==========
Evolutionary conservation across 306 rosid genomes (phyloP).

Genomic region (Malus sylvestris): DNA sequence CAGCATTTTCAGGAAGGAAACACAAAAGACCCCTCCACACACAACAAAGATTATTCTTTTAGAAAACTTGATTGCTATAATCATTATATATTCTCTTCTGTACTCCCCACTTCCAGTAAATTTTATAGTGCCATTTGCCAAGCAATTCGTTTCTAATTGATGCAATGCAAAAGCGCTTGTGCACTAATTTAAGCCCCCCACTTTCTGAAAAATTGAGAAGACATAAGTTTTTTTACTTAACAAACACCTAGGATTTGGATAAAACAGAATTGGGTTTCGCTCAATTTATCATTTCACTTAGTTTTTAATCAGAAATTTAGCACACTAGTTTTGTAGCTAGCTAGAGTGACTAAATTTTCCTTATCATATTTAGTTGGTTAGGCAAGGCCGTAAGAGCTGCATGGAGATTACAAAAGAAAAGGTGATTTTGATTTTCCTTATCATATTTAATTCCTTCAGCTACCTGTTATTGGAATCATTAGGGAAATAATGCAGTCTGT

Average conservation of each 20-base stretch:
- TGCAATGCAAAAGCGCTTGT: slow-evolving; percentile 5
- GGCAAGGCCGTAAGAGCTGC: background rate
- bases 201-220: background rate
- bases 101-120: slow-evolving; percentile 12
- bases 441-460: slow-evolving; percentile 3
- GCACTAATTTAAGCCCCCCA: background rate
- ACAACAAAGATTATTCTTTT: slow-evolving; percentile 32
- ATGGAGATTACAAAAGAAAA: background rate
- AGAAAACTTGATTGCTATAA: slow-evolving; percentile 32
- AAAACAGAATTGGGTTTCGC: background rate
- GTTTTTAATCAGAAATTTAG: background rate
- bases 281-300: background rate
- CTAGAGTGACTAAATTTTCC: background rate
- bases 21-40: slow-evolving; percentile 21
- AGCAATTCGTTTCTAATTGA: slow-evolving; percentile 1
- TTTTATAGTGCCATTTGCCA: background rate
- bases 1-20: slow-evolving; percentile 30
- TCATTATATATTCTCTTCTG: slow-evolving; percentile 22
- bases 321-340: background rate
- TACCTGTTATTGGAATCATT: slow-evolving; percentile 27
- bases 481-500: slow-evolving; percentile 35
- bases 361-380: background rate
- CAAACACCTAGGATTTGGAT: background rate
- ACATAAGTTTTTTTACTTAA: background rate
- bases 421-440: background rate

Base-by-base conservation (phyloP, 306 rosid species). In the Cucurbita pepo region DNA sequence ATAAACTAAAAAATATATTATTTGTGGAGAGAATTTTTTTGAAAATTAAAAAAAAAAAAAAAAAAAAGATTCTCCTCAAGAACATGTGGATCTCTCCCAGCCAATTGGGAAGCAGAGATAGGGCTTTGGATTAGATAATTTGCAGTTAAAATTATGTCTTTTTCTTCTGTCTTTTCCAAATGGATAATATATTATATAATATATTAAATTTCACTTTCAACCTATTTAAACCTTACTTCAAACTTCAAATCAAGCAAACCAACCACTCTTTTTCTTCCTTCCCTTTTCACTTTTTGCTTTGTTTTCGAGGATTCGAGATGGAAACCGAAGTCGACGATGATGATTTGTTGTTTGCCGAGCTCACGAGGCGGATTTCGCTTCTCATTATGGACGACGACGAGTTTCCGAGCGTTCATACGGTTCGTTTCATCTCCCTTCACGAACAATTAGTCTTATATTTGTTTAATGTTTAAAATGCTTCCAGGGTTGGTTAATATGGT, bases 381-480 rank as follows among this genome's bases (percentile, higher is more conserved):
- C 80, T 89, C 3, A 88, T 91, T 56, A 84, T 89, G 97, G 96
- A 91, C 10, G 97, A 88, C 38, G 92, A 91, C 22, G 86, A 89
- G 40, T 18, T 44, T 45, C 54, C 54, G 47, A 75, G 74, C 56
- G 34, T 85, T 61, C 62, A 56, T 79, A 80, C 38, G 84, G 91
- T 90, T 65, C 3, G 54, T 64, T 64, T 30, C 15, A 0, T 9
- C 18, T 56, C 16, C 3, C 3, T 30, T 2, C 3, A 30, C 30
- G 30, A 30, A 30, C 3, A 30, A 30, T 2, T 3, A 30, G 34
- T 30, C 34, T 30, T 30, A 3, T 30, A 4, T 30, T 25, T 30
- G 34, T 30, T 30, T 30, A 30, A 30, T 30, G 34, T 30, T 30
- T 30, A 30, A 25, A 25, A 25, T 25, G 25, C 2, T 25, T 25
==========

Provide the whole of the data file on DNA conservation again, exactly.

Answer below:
Evolutionary conservation across 306 rosid genomes (phyloP).

Genomic region (Malus sylvestris): DNA sequence CAGCATTTTCAGGAAGGAAACACAAAAGACCCCTCCACACACAACAAAGATTATTCTTTTAGAAAACTTGATTGCTATAATCATTATATATTCTCTTCTGTACTCCCCACTTCCAGTAAATTTTATAGTGCCATTTGCCAAGCAATTCGTTTCTAATTGATGCAATGCAAAAGCGCTTGTGCACTAATTTAAGCCCCCCACTTTCTGAAAAATTGAGAAGACATAAGTTTTTTTACTTAACAAACACCTAGGATTTGGATAAAACAGAATTGGGTTTCGCTCAATTTATCATTTCACTTAGTTTTTAATCAGAAATTTAGCACACTAGTTTTGTAGCTAGCTAGAGTGACTAAATTTTCCTTATCATATTTAGTTGGTTAGGCAAGGCCGTAAGAGCTGCATGGAGATTACAAAAGAAAAGGTGATTTTGATTTTCCTTATCATATTTAATTCCTTCAGCTACCTGTTATTGGAATCATTAGGGAAATAATGCAGTCTGT

Average conservation of each 20-base stretch:
- TGCAATGCAAAAGCGCTTGT: slow-evolving; percentile 5
- GGCAAGGCCGTAAGAGCTGC: background rate
- bases 201-220: background rate
- bases 101-120: slow-evolving; percentile 12
- bases 441-460: slow-evolving; percentile 3
- GCACTAATTTAAGCCCCCCA: background rate
- ACAACAAAGATTATTCTTTT: slow-evolving; percentile 32
- ATGGAGATTACAAAAGAAAA: background rate
- AGAAAACTTGATTGCTATAA: slow-evolving; percentile 32
- AAAACAGAATTGGGTTTCGC: background rate
- GTTTTTAATCAGAAATTTAG: background rate
- bases 281-300: background rate
- CTAGAGTGACTAAATTTTCC: background rate
- bases 21-40: slow-evolving; percentile 21
- AGCAATTCGTTTCTAATTGA: slow-evolving; percentile 1
- TTTTATAGTGCCATTTGCCA: background rate
- bases 1-20: slow-evolving; percentile 30
- TCATTATATATTCTCTTCTG: slow-evolving; percentile 22
- bases 321-340: background rate
- TACCTGTTATTGGAATCATT: slow-evolving; percentile 27
- bases 481-500: slow-evolving; percentile 35
- bases 361-380: background rate
- CAAACACCTAGGATTTGGAT: background rate
- ACATAAGTTTTTTTACTTAA: background rate
- bases 421-440: background rate

Base-by-base conservation (phyloP, 306 rosid species). In the Cucurbita pepo region DNA sequence ATAAACTAAAAAATATATTATTTGTGGAGAGAATTTTTTTGAAAATTAAAAAAAAAAAAAAAAAAAAGATTCTCCTCAAGAACATGTGGATCTCTCCCAGCCAATTGGGAAGCAGAGATAGGGCTTTGGATTAGATAATTTGCAGTTAAAATTATGTCTTTTTCTTCTGTCTTTTCCAAATGGATAATATATTATATAATATATTAAATTTCACTTTCAACCTATTTAAACCTTACTTCAAACTTCAAATCAAGCAAACCAACCACTCTTTTTCTTCCTTCCCTTTTCACTTTTTGCTTTGTTTTCGAGGATTCGAGATGGAAACCGAAGTCGACGATGATGATTTGTTGTTTGCCGAGCTCACGAGGCGGATTTCGCTTCTCATTATGGACGACGACGAGTTTCCGAGCGTTCATACGGTTCGTTTCATCTCCCTTCACGAACAATTAGTCTTATATTTGTTTAATGTTTAAAATGCTTCCAGGGTTGGTTAATATGGT, bases 381-480 rank as follows among this genome's bases (percentile, higher is more conserved):
- C 80, T 89, C 3, A 88, T 91, T 56, A 84, T 89, G 97, G 96
- A 91, C 10, G 97, A 88, C 38, G 92, A 91, C 22, G 86, A 89
- G 40, T 18, T 44, T 45, C 54, C 54, G 47, A 75, G 74, C 56
- G 34, T 85, T 61, C 62, A 56, T 79, A 80, C 38, G 84, G 91
- T 90, T 65, C 3, G 54, T 64, T 64, T 30, C 15, A 0, T 9
- C 18, T 56, C 16, C 3, C 3, T 30, T 2, C 3, A 30, C 30
- G 30, A 30, A 30, C 3, A 30, A 30, T 2, T 3, A 30, G 34
- T 30, C 34, T 30, T 30, A 3, T 30, A 4, T 30, T 25, T 30
- G 34, T 30, T 30, T 30, A 30, A 30, T 30, G 34, T 30, T 30
- T 30, A 30, A 25, A 25, A 25, T 25, G 25, C 2, T 25, T 25